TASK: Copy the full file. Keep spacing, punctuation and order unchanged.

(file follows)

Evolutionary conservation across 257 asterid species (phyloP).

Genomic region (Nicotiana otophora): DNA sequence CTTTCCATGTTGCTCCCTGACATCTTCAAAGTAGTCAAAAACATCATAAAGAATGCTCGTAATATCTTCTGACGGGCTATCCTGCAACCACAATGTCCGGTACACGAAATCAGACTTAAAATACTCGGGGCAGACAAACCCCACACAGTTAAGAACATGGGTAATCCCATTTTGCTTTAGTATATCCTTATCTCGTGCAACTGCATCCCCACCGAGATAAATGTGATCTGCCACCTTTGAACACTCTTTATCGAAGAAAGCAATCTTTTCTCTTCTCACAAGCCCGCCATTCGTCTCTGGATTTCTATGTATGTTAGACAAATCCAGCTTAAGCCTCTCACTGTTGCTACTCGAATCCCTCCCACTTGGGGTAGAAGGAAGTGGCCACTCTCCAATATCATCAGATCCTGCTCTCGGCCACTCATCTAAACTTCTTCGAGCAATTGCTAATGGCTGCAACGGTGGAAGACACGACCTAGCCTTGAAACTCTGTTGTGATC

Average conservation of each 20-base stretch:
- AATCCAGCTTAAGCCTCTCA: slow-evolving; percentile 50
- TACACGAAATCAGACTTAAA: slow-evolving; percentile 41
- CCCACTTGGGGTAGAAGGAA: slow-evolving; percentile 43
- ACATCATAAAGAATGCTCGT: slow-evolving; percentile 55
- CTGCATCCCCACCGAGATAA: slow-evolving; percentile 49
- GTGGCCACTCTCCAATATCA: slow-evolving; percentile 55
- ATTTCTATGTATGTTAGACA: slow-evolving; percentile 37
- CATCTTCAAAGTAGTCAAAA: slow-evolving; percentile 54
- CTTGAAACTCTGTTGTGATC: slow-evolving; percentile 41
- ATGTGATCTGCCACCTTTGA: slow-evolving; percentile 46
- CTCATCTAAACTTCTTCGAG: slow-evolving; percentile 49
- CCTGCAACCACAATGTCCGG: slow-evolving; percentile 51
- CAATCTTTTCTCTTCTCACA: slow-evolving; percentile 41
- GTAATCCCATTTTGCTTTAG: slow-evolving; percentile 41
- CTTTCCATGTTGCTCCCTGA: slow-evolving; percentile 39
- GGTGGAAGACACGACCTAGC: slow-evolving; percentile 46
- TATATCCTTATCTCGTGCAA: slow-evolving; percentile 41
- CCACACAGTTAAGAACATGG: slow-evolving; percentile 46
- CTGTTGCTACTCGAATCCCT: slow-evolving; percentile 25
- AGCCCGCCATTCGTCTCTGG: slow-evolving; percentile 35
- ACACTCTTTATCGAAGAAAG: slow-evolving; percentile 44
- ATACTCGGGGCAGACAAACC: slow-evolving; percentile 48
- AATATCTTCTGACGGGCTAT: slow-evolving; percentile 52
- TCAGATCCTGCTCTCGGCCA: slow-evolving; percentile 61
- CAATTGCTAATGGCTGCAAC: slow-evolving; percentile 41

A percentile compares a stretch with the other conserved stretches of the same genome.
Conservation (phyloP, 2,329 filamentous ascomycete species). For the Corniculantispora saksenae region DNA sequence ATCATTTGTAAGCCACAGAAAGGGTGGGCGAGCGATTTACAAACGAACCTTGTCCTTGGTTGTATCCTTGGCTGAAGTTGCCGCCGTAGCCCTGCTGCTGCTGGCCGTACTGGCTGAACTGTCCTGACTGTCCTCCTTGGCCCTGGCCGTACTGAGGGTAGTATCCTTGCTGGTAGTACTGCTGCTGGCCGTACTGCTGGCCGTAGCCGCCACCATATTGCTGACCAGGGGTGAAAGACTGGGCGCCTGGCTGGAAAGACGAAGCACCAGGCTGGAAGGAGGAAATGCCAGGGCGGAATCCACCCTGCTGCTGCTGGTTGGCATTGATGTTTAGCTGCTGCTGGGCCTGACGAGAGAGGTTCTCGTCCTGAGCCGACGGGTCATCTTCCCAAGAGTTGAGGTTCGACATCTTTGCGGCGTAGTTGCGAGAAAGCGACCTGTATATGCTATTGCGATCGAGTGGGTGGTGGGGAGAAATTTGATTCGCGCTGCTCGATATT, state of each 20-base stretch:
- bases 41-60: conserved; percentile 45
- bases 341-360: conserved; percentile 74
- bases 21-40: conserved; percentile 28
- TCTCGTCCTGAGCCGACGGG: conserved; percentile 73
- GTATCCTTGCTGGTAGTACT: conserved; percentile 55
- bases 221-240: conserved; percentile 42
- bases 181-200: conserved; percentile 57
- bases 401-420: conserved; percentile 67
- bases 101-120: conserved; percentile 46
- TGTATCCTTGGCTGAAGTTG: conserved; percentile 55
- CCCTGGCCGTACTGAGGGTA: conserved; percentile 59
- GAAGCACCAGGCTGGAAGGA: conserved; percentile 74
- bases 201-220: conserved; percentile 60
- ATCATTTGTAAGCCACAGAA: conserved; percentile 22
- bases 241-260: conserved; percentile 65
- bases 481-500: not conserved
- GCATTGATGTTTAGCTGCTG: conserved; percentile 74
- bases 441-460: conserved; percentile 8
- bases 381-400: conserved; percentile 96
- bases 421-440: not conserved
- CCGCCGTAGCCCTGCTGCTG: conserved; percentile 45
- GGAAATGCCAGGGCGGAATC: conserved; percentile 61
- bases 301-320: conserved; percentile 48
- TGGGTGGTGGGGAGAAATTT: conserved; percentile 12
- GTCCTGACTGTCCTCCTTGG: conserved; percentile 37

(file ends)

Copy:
Evolutionary conservation across 257 asterid species (phyloP).

Genomic region (Nicotiana otophora): DNA sequence CTTTCCATGTTGCTCCCTGACATCTTCAAAGTAGTCAAAAACATCATAAAGAATGCTCGTAATATCTTCTGACGGGCTATCCTGCAACCACAATGTCCGGTACACGAAATCAGACTTAAAATACTCGGGGCAGACAAACCCCACACAGTTAAGAACATGGGTAATCCCATTTTGCTTTAGTATATCCTTATCTCGTGCAACTGCATCCCCACCGAGATAAATGTGATCTGCCACCTTTGAACACTCTTTATCGAAGAAAGCAATCTTTTCTCTTCTCACAAGCCCGCCATTCGTCTCTGGATTTCTATGTATGTTAGACAAATCCAGCTTAAGCCTCTCACTGTTGCTACTCGAATCCCTCCCACTTGGGGTAGAAGGAAGTGGCCACTCTCCAATATCATCAGATCCTGCTCTCGGCCACTCATCTAAACTTCTTCGAGCAATTGCTAATGGCTGCAACGGTGGAAGACACGACCTAGCCTTGAAACTCTGTTGTGATC

Average conservation of each 20-base stretch:
- AATCCAGCTTAAGCCTCTCA: slow-evolving; percentile 50
- TACACGAAATCAGACTTAAA: slow-evolving; percentile 41
- CCCACTTGGGGTAGAAGGAA: slow-evolving; percentile 43
- ACATCATAAAGAATGCTCGT: slow-evolving; percentile 55
- CTGCATCCCCACCGAGATAA: slow-evolving; percentile 49
- GTGGCCACTCTCCAATATCA: slow-evolving; percentile 55
- ATTTCTATGTATGTTAGACA: slow-evolving; percentile 37
- CATCTTCAAAGTAGTCAAAA: slow-evolving; percentile 54
- CTTGAAACTCTGTTGTGATC: slow-evolving; percentile 41
- ATGTGATCTGCCACCTTTGA: slow-evolving; percentile 46
- CTCATCTAAACTTCTTCGAG: slow-evolving; percentile 49
- CCTGCAACCACAATGTCCGG: slow-evolving; percentile 51
- CAATCTTTTCTCTTCTCACA: slow-evolving; percentile 41
- GTAATCCCATTTTGCTTTAG: slow-evolving; percentile 41
- CTTTCCATGTTGCTCCCTGA: slow-evolving; percentile 39
- GGTGGAAGACACGACCTAGC: slow-evolving; percentile 46
- TATATCCTTATCTCGTGCAA: slow-evolving; percentile 41
- CCACACAGTTAAGAACATGG: slow-evolving; percentile 46
- CTGTTGCTACTCGAATCCCT: slow-evolving; percentile 25
- AGCCCGCCATTCGTCTCTGG: slow-evolving; percentile 35
- ACACTCTTTATCGAAGAAAG: slow-evolving; percentile 44
- ATACTCGGGGCAGACAAACC: slow-evolving; percentile 48
- AATATCTTCTGACGGGCTAT: slow-evolving; percentile 52
- TCAGATCCTGCTCTCGGCCA: slow-evolving; percentile 61
- CAATTGCTAATGGCTGCAAC: slow-evolving; percentile 41

A percentile compares a stretch with the other conserved stretches of the same genome.
Conservation (phyloP, 2,329 filamentous ascomycete species). For the Corniculantispora saksenae region DNA sequence ATCATTTGTAAGCCACAGAAAGGGTGGGCGAGCGATTTACAAACGAACCTTGTCCTTGGTTGTATCCTTGGCTGAAGTTGCCGCCGTAGCCCTGCTGCTGCTGGCCGTACTGGCTGAACTGTCCTGACTGTCCTCCTTGGCCCTGGCCGTACTGAGGGTAGTATCCTTGCTGGTAGTACTGCTGCTGGCCGTACTGCTGGCCGTAGCCGCCACCATATTGCTGACCAGGGGTGAAAGACTGGGCGCCTGGCTGGAAAGACGAAGCACCAGGCTGGAAGGAGGAAATGCCAGGGCGGAATCCACCCTGCTGCTGCTGGTTGGCATTGATGTTTAGCTGCTGCTGGGCCTGACGAGAGAGGTTCTCGTCCTGAGCCGACGGGTCATCTTCCCAAGAGTTGAGGTTCGACATCTTTGCGGCGTAGTTGCGAGAAAGCGACCTGTATATGCTATTGCGATCGAGTGGGTGGTGGGGAGAAATTTGATTCGCGCTGCTCGATATT, state of each 20-base stretch:
- bases 41-60: conserved; percentile 45
- bases 341-360: conserved; percentile 74
- bases 21-40: conserved; percentile 28
- TCTCGTCCTGAGCCGACGGG: conserved; percentile 73
- GTATCCTTGCTGGTAGTACT: conserved; percentile 55
- bases 221-240: conserved; percentile 42
- bases 181-200: conserved; percentile 57
- bases 401-420: conserved; percentile 67
- bases 101-120: conserved; percentile 46
- TGTATCCTTGGCTGAAGTTG: conserved; percentile 55
- CCCTGGCCGTACTGAGGGTA: conserved; percentile 59
- GAAGCACCAGGCTGGAAGGA: conserved; percentile 74
- bases 201-220: conserved; percentile 60
- ATCATTTGTAAGCCACAGAA: conserved; percentile 22
- bases 241-260: conserved; percentile 65
- bases 481-500: not conserved
- GCATTGATGTTTAGCTGCTG: conserved; percentile 74
- bases 441-460: conserved; percentile 8
- bases 381-400: conserved; percentile 96
- bases 421-440: not conserved
- CCGCCGTAGCCCTGCTGCTG: conserved; percentile 45
- GGAAATGCCAGGGCGGAATC: conserved; percentile 61
- bases 301-320: conserved; percentile 48
- TGGGTGGTGGGGAGAAATTT: conserved; percentile 12
- GTCCTGACTGTCCTCCTTGG: conserved; percentile 37